It’s palpably obvious that acceptance of evolution is impeded by religion. The data are many, including surveys of different denominations, a strong negative correlation among countries between their degree of religiosity and their inhabitants’ acceptance of evolution, the statements of religious people themselves to the effect that evolution threatens their view of scripture, morality, or self-worth, and the fact that creationism throughout the world is always connected with religion. And then there’s this, from an analysis by David Masci at the Pew Forum in 2007:
When asked what they would do if scientists were to disprove a particular religious belief, nearly two-thirds (64%) of people say they would continue to hold to what their religion teaches rather than accept the contrary scientific finding, according to the results of an October 2006 Time magazine poll. Indeed, in a May 2007 Gallup poll, only 14% of those who say they do not believe in evolution cite lack of evidence as the main reason underpinning their views; more people cite their belief in Jesus (19%), God (16%) or religion generally (16%) as their reason for rejecting Darwin’s theory.
It also seems obvious that religion impedes acceptance of not just evolution, but science in general—at least that brand of science, like stem-cell research or work on global warming—that threatens religious views. That conclusion has just been buttressed by a new paper by Darren E. Sherkat in Social Science Quarterly, “Religion and scientific literacy in the United States.” Sherkat’s analysis plainly shows that even excluding issues of evolution, religion in America plays a substantial role in reducing science literacy. (I’m not sure if this paper is behind a paywall. If it is, email me and I’ll send it to you.)
Sherkat took data from the 2006 General Social Survey (GSS) collected by the National Opinion Research Center (NORC) here at the University of Chicago, a survey of 4,510 randomly chosen Americans who were asked questions about their race, income, immigrant status, geographic region of residence, gender, urban or rural home, and so on. To a randomly sampled subset of 1,863 of these individuals, NORC gave a 13-question science literacy exam. Here’s what people were asked:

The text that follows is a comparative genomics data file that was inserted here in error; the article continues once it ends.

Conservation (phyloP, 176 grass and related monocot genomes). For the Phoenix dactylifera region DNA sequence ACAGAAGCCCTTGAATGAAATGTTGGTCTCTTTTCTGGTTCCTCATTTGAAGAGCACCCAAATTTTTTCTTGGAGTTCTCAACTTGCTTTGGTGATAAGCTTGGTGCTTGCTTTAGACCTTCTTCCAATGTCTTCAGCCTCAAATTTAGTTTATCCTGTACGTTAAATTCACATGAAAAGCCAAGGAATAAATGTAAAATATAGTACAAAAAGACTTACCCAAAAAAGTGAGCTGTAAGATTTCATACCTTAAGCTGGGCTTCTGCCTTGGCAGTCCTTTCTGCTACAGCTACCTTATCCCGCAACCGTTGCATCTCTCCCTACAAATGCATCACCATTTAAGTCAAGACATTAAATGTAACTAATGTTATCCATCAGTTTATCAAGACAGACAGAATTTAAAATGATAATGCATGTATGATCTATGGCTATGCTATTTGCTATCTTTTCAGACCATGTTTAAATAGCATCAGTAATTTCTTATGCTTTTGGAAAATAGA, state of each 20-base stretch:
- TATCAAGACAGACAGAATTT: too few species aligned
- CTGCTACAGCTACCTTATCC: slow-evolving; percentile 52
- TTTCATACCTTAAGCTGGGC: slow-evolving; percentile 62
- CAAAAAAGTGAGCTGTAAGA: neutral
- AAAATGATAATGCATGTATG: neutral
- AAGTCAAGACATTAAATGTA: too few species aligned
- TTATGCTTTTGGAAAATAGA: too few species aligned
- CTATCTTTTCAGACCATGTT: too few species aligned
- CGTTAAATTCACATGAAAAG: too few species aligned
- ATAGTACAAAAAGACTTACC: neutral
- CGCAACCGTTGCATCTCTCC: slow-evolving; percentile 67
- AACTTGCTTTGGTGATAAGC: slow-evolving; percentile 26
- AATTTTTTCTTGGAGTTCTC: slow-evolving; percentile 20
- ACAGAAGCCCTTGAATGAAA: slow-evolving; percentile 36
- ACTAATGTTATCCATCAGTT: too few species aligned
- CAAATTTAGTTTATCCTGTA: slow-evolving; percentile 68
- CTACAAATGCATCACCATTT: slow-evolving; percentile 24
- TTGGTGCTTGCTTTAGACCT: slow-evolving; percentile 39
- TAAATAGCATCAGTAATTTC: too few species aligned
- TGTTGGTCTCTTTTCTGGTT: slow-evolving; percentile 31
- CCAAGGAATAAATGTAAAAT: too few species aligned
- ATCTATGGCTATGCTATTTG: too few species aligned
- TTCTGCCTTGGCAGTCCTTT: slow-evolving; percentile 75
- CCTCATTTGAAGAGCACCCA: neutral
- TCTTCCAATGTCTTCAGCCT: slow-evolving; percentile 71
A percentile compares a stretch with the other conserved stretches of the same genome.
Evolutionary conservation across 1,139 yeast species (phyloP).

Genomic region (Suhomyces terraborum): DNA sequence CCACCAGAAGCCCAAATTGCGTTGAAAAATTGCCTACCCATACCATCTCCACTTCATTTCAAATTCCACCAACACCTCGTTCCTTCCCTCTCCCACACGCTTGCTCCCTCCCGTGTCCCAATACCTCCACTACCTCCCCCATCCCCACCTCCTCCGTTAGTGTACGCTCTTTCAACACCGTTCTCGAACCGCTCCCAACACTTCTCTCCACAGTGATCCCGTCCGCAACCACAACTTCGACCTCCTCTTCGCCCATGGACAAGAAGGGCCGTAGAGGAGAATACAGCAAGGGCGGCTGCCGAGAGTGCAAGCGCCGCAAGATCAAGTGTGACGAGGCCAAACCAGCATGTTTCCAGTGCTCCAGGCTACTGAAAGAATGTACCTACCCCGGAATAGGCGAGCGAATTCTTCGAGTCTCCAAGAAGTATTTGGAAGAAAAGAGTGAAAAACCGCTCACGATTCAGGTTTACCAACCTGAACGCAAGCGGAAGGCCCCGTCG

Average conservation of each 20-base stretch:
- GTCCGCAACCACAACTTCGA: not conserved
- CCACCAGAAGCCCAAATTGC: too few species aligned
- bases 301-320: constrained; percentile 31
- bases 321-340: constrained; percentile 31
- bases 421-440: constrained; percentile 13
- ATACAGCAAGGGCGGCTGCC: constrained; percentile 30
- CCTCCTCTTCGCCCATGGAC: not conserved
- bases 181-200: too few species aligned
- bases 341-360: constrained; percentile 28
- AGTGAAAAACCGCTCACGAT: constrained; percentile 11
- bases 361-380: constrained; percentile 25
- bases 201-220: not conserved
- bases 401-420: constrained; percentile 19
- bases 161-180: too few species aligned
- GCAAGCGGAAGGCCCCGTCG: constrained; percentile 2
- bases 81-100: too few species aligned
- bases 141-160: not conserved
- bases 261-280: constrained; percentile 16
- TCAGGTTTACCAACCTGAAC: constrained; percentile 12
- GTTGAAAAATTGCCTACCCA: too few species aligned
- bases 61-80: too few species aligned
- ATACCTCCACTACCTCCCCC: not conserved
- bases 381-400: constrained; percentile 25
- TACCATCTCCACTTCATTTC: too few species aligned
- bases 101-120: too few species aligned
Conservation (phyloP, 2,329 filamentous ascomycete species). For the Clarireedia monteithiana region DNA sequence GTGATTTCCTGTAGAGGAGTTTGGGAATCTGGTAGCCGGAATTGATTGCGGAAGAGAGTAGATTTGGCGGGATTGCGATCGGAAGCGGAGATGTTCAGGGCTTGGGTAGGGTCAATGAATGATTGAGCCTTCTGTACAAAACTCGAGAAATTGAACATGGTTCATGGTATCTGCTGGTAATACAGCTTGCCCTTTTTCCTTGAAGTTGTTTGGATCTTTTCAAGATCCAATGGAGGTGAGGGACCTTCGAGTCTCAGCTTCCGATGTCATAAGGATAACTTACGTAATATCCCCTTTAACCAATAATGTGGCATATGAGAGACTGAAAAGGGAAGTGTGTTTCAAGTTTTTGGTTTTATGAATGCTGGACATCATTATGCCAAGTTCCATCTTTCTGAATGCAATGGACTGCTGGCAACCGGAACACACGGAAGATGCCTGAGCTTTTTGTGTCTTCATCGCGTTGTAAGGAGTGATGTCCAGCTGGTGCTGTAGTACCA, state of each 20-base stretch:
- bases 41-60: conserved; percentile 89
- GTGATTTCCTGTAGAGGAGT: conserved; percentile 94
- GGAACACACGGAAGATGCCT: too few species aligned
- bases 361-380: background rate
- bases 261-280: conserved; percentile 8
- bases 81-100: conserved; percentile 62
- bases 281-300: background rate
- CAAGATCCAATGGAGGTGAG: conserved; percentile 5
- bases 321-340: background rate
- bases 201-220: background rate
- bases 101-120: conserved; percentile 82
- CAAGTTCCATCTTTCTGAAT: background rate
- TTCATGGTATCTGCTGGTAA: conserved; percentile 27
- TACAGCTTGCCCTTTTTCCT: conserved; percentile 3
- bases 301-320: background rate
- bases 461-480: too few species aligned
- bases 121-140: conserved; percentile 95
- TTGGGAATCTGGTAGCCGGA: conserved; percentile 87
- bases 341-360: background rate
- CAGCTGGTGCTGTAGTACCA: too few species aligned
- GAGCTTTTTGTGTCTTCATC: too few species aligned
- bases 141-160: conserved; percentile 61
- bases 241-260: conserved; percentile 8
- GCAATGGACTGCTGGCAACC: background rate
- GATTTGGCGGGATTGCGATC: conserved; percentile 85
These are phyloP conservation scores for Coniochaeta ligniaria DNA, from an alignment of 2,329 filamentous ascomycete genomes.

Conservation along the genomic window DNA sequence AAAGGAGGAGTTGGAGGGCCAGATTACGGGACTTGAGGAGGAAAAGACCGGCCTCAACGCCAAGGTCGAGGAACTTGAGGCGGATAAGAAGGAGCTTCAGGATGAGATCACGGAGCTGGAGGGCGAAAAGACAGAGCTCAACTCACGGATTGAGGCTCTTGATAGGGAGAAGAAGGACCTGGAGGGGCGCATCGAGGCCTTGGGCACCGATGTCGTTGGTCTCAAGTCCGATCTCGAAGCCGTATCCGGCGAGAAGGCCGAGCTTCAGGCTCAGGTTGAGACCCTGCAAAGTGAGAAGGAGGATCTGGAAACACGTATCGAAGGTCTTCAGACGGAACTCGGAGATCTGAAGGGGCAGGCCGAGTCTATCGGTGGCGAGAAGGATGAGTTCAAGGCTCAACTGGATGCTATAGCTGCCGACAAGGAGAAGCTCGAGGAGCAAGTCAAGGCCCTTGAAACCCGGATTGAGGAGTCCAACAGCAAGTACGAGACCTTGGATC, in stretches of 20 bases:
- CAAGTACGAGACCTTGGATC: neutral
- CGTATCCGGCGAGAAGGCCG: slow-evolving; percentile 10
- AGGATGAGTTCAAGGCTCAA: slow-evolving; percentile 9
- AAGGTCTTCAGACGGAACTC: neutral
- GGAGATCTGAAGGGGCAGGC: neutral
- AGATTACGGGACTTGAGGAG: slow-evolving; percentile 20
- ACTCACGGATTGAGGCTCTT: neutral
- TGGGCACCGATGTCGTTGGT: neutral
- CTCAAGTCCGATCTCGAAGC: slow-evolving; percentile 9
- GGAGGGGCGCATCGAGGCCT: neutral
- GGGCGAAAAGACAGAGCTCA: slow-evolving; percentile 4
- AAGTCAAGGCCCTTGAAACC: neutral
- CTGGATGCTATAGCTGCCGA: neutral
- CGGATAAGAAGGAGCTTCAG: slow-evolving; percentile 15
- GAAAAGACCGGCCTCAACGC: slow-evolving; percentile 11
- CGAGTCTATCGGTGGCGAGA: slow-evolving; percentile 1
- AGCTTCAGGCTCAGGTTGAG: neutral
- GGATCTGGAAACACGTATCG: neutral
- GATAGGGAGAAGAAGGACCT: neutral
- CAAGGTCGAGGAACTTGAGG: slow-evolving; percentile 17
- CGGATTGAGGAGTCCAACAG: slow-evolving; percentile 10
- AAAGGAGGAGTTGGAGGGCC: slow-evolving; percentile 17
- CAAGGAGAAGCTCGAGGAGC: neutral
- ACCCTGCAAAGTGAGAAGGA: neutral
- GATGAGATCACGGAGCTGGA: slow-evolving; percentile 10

The GSS employed a 13-question science examination covering: (1) understanding experimental control groups; (2, 3) two questions about probability regarding disease in a brief vignette; (4) knowledge of the core temperature of Earth; (5) understanding that radioactivity is not simply manmade; (6) knowledge of male determination of sex in human reproduction; (7) understanding that lasers are light waves and not sound waves; (8) knowledge that electrons are smaller than atoms; (9) understanding that the Earth revolves around the sun and not the other way around; (10) that a revolution of the earth going around the sun takes a year; (11) that the universe began with a huge explosion; (12) that continents have drifted over time, and continue to move; and (13) understanding that antibiotics do not kill viruses. A question about evolution was eliminated, since the purpose is to see if religious factors have a bearing on scientific understandings outside that controversial realm. The scale approximates one developed by Miller (1998) for the measurement of civic scientific literacy. A reviewer suggested that sectarians and fundamentalists might answer the “big bang” question correctly by interpreting it through the lens of their distinctive faiths; however, that should minimize rather than augment their differences from others.
The GSS also surveyed people about their religious identification and how they interpreted the Bible:
Religious identifications are classified into five broad groups following prior research on U.S. religion (Roof and McKinney, 1987; Sherkat, 2001): (1) sectarian Protestant identifications (Baptists, Pentecostals, Churches of Christ, Nazarenes, etc.); (2) other Protestants (mostly mainline groups such as Methodists, Presbyterians, Episcopalians, and Lutherans); (3) Catholics; (4) non-Christians (including Jews, Buddhists, Moslems, Hindus, and other faiths); and (5) no religious identification. Religious beliefs are gauged using a question identifying whether respondents believe (1) “The Bible is the actual word of God and should be taken literally, word for word”; (2) “The Bible is the inspired word of God, but not everything in it should be taken literally”; and (3) “The Bible is an ancient book of fables, legends, history, and moral precepts recorded by men.” The first answer to this question is commonly used as an indicator of religious fundamentalism.